08 May 2011

Saving Faith, Temporary Faith, and Justification by Faith

Here's a link to the text of a good sermon pertinent to the Hyper-Solafideism discussion. He does well in defining Saving Faith... avoiding Faith without Knowledge (which is mysticism) but also avoiding Faith being defined as mere assent which results in easy believism.

He's dealing with the classic categories of Knowledge, Assent, and Entrustment. Removing any of these gets you into trouble. He covers them briefly but well.

Also a note of interest...he's using the Parable of the Sower as his text. This parable has proved vexing to not a few. Who in the parable is saved? Though I'm often critical of John Calvin, his treatment of the parable is an excellent example of textual rather than systematic treatment and certainly differs from most Reformed Scholastic interpretations.

Though best known for teaching the doctrine of Predestination, Calvin speaks of Temporary Faith:

According to Luke, Christ says that they believe for a time; because that honor which they render to the Gospel resembles faith. At the same time we ought to learn, that they are not truly regenerated by the incorruptible seed, which never fadeth, as Peter tells us, (1 Peter 1:4) for he says that these words of Isaiah, The word of God endureth for ever, (Isaiah 40:8; 1 Peter 1:25) are fulfilled in the hearts of believers, in whom the truth of God, once fixed, never passes away, but retains its vigor to the end. Still, those persons who take delight in the word of God, and cherish some reverence for it, do in some manner believe; for they are widely different from unbelievers, who give no credit to God when he speaks, or who reject his word. In a word, let us learn that none are partakers of true faith, except those who are scaled with the Spirit of adoption, and who sincerely call on God as their Father; and as that Spirit is never extinguished, so it is impossible that the faith, which he has once engraven on the hearts of the godly, shall pass away or be destroyed.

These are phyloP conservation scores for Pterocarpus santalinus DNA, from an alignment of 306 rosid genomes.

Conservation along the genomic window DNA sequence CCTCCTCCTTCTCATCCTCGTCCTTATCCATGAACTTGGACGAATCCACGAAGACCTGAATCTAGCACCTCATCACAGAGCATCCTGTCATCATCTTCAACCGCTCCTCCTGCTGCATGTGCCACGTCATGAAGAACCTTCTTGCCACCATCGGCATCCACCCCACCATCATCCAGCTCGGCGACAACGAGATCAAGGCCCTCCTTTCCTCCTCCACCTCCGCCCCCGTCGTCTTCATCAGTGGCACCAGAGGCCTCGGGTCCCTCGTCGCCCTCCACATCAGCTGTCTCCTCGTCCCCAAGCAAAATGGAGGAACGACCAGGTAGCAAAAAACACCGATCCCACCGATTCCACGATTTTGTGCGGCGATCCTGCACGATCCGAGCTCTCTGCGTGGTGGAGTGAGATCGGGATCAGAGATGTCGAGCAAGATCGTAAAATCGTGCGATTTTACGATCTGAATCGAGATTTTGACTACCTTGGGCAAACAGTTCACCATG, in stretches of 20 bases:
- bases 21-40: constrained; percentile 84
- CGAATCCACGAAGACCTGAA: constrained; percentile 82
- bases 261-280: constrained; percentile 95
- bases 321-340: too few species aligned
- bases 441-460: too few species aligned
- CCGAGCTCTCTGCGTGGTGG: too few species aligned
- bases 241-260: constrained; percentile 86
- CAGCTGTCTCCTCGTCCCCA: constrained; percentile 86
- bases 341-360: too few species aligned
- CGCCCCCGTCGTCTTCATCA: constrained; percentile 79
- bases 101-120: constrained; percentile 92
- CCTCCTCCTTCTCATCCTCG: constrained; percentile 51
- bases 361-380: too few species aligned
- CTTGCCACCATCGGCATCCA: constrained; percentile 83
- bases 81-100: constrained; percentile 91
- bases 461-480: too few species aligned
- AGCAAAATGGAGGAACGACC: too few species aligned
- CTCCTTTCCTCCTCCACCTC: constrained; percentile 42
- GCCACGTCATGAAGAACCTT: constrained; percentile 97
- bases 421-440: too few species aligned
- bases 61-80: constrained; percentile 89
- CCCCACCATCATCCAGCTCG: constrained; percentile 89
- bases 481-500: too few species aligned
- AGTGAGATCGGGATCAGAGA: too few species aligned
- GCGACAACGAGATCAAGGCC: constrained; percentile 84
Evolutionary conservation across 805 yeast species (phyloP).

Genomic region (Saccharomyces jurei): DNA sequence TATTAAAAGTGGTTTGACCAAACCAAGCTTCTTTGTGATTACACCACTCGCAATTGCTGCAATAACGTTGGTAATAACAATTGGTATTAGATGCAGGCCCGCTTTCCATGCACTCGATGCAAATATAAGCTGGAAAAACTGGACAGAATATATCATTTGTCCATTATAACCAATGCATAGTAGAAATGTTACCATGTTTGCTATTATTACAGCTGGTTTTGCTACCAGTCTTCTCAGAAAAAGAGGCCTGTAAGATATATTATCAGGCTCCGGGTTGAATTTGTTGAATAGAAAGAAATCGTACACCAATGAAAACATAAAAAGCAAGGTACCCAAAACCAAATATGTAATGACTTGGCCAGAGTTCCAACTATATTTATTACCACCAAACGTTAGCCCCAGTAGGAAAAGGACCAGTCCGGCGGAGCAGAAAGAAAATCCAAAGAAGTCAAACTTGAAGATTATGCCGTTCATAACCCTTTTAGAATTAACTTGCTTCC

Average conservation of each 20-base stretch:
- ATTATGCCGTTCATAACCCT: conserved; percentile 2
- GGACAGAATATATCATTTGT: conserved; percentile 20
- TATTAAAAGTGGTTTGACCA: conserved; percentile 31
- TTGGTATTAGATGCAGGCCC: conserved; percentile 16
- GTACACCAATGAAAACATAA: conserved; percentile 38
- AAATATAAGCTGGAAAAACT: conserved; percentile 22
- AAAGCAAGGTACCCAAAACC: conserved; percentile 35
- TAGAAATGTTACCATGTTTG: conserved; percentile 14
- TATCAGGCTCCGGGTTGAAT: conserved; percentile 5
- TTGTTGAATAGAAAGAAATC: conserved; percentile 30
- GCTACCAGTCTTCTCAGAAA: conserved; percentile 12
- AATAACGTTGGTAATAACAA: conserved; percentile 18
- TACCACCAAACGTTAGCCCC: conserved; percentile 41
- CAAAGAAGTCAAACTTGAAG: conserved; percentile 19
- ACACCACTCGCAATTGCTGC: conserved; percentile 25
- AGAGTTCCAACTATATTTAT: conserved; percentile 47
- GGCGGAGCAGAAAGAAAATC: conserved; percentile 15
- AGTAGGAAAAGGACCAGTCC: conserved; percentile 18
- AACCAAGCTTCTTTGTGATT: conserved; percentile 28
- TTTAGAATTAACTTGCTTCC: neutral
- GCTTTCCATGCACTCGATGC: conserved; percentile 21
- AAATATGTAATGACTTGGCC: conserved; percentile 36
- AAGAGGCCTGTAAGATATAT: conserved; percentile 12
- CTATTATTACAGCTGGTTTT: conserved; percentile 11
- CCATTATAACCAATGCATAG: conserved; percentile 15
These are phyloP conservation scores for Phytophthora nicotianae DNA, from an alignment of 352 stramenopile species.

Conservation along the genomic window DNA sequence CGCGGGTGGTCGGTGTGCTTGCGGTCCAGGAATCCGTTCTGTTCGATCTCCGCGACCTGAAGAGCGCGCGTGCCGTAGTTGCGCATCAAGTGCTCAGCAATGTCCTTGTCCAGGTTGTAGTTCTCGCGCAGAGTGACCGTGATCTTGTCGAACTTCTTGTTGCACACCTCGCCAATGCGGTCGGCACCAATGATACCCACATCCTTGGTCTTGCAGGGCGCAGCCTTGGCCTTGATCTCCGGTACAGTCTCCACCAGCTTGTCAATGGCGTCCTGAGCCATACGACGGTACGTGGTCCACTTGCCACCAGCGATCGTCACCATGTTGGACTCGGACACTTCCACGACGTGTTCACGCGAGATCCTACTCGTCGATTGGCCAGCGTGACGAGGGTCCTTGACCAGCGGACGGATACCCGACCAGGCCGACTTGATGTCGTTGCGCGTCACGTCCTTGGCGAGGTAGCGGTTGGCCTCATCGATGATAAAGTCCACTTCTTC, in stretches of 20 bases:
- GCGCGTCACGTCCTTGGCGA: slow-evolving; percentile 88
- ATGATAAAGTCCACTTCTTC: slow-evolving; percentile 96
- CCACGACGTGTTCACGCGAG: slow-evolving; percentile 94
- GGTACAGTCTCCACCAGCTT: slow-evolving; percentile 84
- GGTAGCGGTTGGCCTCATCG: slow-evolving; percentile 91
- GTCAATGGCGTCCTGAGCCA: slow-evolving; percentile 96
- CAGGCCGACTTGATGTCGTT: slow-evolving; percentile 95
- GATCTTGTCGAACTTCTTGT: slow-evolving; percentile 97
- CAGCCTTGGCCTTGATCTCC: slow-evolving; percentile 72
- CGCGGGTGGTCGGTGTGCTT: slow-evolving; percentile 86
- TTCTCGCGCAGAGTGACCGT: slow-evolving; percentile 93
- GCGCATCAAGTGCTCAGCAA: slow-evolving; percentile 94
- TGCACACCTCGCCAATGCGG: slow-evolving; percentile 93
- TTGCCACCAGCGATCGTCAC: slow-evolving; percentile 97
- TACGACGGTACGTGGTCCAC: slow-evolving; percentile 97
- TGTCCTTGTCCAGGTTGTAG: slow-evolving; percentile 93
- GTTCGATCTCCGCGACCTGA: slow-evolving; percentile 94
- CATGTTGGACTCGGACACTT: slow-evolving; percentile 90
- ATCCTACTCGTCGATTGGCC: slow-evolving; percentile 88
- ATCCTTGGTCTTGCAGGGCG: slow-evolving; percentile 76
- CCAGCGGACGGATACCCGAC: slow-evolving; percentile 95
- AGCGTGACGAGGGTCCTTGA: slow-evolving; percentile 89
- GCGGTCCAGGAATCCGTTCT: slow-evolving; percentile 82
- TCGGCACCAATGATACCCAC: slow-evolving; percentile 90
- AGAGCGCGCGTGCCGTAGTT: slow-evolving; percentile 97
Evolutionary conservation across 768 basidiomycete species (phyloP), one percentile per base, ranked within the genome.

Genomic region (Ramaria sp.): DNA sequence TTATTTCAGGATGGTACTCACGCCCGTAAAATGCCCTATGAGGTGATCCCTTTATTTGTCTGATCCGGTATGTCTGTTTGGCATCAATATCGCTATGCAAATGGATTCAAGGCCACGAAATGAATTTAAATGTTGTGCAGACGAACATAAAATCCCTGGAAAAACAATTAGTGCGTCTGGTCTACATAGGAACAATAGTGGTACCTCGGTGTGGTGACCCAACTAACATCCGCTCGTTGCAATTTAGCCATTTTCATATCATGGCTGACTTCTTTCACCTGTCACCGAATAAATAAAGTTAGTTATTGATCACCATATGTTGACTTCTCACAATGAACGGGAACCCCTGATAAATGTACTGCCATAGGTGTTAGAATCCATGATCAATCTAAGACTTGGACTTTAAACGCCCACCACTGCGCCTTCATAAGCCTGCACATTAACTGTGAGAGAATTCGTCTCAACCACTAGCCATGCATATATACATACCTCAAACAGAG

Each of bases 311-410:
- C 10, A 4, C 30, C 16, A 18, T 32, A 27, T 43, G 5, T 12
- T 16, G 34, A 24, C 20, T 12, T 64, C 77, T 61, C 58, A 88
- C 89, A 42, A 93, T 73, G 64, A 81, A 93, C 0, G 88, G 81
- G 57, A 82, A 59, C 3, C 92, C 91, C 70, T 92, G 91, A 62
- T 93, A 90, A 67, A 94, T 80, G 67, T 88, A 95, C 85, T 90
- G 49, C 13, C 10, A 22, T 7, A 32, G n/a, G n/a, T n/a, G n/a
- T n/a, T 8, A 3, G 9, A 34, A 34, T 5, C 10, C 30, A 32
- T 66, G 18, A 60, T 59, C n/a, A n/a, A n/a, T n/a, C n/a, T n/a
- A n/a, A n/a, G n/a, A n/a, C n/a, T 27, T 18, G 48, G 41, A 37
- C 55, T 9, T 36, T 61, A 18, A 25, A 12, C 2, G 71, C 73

Harmony of the Gospels, Volume II

What is interesting is that Calvin acknowledges they do in some sense believe. Though ultimately regenerate, the point is......we can't tell until they demonstrate by the bad fruit they bear that they are not brethren.

Rightly only the last category that bears fruit to some degree...those are the saved. But what of the others? They believed but didn't persevere.

God knows who will persevere, who is elect. But we don't. I don't know about you. In fact because of my sinful nature...I don't even know about myself.

I do know that today I'm repenting and believing, trusting in Christ. Tomorrow, God willing and by His grace.... I'll do the same.

I don't need to look back to an experience I had on some date. That is helpful in some sense, but not everyone has the same kind of dramatic experience.

So instead we have to:

Trust the Means God has given

and be diligent in our faith.

This isn't works, this is vitality, a never ending zeal in repentance and belief....the commands of the Gospel.

May God grant us the grace to repent and believe, for we cannot do it on our own. In the end, all we can do is trust in Him. Doing so, which is a gift, we are granted repentance and belief and our faith is not temporary but enduring.

Today if you hear his voice, harden not your hearts.

3 comments:

Anonymous said...

John
A thought provoking study here, but I think for me you have raised more questions than have answered, but I do find myself in agreement with much that you have said.
Ray

John A. (Protoprotestant) said...

That's what I'm trying to do...raise questions.